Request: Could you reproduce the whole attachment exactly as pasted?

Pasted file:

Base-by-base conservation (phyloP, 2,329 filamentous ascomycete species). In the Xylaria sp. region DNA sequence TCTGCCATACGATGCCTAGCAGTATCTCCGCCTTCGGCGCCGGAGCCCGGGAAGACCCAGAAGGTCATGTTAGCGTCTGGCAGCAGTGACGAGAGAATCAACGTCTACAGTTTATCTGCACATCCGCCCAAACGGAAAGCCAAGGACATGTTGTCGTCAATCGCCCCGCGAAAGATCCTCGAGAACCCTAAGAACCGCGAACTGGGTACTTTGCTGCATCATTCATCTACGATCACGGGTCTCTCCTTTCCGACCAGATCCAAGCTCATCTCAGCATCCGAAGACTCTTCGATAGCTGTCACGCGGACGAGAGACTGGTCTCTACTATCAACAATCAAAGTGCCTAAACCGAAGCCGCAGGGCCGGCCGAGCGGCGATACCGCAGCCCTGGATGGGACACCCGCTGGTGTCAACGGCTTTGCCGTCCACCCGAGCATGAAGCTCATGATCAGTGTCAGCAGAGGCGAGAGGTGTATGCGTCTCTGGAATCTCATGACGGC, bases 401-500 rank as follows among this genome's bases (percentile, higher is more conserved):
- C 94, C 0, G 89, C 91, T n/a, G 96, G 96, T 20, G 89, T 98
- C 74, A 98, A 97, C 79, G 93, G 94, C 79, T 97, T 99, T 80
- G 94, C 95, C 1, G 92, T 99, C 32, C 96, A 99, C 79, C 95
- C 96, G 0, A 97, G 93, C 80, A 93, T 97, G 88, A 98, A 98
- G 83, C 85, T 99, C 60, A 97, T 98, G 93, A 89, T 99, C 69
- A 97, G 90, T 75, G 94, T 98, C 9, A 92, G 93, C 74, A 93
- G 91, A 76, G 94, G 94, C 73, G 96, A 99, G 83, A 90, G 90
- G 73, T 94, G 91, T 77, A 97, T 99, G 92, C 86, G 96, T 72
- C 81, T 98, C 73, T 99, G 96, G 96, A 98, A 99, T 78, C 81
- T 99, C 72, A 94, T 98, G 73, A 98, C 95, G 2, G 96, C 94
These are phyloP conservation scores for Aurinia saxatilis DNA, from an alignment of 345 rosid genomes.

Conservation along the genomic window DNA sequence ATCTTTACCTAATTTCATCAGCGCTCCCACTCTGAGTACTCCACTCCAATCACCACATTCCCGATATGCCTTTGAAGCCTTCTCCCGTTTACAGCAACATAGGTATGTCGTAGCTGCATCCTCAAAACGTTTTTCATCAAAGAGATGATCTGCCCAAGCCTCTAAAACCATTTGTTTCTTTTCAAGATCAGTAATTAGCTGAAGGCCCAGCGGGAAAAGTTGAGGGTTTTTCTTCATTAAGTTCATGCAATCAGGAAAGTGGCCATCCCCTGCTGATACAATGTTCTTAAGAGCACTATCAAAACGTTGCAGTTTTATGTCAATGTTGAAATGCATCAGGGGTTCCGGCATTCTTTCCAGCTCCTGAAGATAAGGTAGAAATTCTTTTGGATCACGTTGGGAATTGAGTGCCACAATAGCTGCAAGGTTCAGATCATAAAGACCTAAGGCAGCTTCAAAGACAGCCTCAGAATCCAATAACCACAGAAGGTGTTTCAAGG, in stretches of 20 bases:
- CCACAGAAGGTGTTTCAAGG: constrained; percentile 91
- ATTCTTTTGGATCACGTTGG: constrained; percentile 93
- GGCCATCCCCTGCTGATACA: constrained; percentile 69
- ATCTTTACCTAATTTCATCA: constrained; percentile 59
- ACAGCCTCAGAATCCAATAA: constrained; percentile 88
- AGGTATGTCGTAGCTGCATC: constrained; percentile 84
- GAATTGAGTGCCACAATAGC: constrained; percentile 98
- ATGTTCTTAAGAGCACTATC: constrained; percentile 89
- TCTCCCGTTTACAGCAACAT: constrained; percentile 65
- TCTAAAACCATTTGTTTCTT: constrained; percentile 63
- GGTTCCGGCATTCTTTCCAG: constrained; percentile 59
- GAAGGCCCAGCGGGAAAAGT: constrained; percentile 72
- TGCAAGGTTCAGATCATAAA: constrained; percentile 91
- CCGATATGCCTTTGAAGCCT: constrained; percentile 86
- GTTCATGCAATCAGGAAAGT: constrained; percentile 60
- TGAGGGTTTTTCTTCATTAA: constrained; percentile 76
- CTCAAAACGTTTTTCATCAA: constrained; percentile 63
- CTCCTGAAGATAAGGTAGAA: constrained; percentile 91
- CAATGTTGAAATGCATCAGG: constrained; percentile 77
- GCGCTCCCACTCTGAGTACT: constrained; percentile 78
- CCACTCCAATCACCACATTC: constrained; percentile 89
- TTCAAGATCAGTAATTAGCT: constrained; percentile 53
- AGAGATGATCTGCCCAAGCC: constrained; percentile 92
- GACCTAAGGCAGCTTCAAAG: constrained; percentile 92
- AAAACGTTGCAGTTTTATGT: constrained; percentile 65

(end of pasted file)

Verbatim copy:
Base-by-base conservation (phyloP, 2,329 filamentous ascomycete species). In the Xylaria sp. region DNA sequence TCTGCCATACGATGCCTAGCAGTATCTCCGCCTTCGGCGCCGGAGCCCGGGAAGACCCAGAAGGTCATGTTAGCGTCTGGCAGCAGTGACGAGAGAATCAACGTCTACAGTTTATCTGCACATCCGCCCAAACGGAAAGCCAAGGACATGTTGTCGTCAATCGCCCCGCGAAAGATCCTCGAGAACCCTAAGAACCGCGAACTGGGTACTTTGCTGCATCATTCATCTACGATCACGGGTCTCTCCTTTCCGACCAGATCCAAGCTCATCTCAGCATCCGAAGACTCTTCGATAGCTGTCACGCGGACGAGAGACTGGTCTCTACTATCAACAATCAAAGTGCCTAAACCGAAGCCGCAGGGCCGGCCGAGCGGCGATACCGCAGCCCTGGATGGGACACCCGCTGGTGTCAACGGCTTTGCCGTCCACCCGAGCATGAAGCTCATGATCAGTGTCAGCAGAGGCGAGAGGTGTATGCGTCTCTGGAATCTCATGACGGC, bases 401-500 rank as follows among this genome's bases (percentile, higher is more conserved):
- C 94, C 0, G 89, C 91, T n/a, G 96, G 96, T 20, G 89, T 98
- C 74, A 98, A 97, C 79, G 93, G 94, C 79, T 97, T 99, T 80
- G 94, C 95, C 1, G 92, T 99, C 32, C 96, A 99, C 79, C 95
- C 96, G 0, A 97, G 93, C 80, A 93, T 97, G 88, A 98, A 98
- G 83, C 85, T 99, C 60, A 97, T 98, G 93, A 89, T 99, C 69
- A 97, G 90, T 75, G 94, T 98, C 9, A 92, G 93, C 74, A 93
- G 91, A 76, G 94, G 94, C 73, G 96, A 99, G 83, A 90, G 90
- G 73, T 94, G 91, T 77, A 97, T 99, G 92, C 86, G 96, T 72
- C 81, T 98, C 73, T 99, G 96, G 96, A 98, A 99, T 78, C 81
- T 99, C 72, A 94, T 98, G 73, A 98, C 95, G 2, G 96, C 94
These are phyloP conservation scores for Aurinia saxatilis DNA, from an alignment of 345 rosid genomes.

Conservation along the genomic window DNA sequence ATCTTTACCTAATTTCATCAGCGCTCCCACTCTGAGTACTCCACTCCAATCACCACATTCCCGATATGCCTTTGAAGCCTTCTCCCGTTTACAGCAACATAGGTATGTCGTAGCTGCATCCTCAAAACGTTTTTCATCAAAGAGATGATCTGCCCAAGCCTCTAAAACCATTTGTTTCTTTTCAAGATCAGTAATTAGCTGAAGGCCCAGCGGGAAAAGTTGAGGGTTTTTCTTCATTAAGTTCATGCAATCAGGAAAGTGGCCATCCCCTGCTGATACAATGTTCTTAAGAGCACTATCAAAACGTTGCAGTTTTATGTCAATGTTGAAATGCATCAGGGGTTCCGGCATTCTTTCCAGCTCCTGAAGATAAGGTAGAAATTCTTTTGGATCACGTTGGGAATTGAGTGCCACAATAGCTGCAAGGTTCAGATCATAAAGACCTAAGGCAGCTTCAAAGACAGCCTCAGAATCCAATAACCACAGAAGGTGTTTCAAGG, in stretches of 20 bases:
- CCACAGAAGGTGTTTCAAGG: constrained; percentile 91
- ATTCTTTTGGATCACGTTGG: constrained; percentile 93
- GGCCATCCCCTGCTGATACA: constrained; percentile 69
- ATCTTTACCTAATTTCATCA: constrained; percentile 59
- ACAGCCTCAGAATCCAATAA: constrained; percentile 88
- AGGTATGTCGTAGCTGCATC: constrained; percentile 84
- GAATTGAGTGCCACAATAGC: constrained; percentile 98
- ATGTTCTTAAGAGCACTATC: constrained; percentile 89
- TCTCCCGTTTACAGCAACAT: constrained; percentile 65
- TCTAAAACCATTTGTTTCTT: constrained; percentile 63
- GGTTCCGGCATTCTTTCCAG: constrained; percentile 59
- GAAGGCCCAGCGGGAAAAGT: constrained; percentile 72
- TGCAAGGTTCAGATCATAAA: constrained; percentile 91
- CCGATATGCCTTTGAAGCCT: constrained; percentile 86
- GTTCATGCAATCAGGAAAGT: constrained; percentile 60
- TGAGGGTTTTTCTTCATTAA: constrained; percentile 76
- CTCAAAACGTTTTTCATCAA: constrained; percentile 63
- CTCCTGAAGATAAGGTAGAA: constrained; percentile 91
- CAATGTTGAAATGCATCAGG: constrained; percentile 77
- GCGCTCCCACTCTGAGTACT: constrained; percentile 78
- CCACTCCAATCACCACATTC: constrained; percentile 89
- TTCAAGATCAGTAATTAGCT: constrained; percentile 53
- AGAGATGATCTGCCCAAGCC: constrained; percentile 92
- GACCTAAGGCAGCTTCAAAG: constrained; percentile 92
- AAAACGTTGCAGTTTTATGT: constrained; percentile 65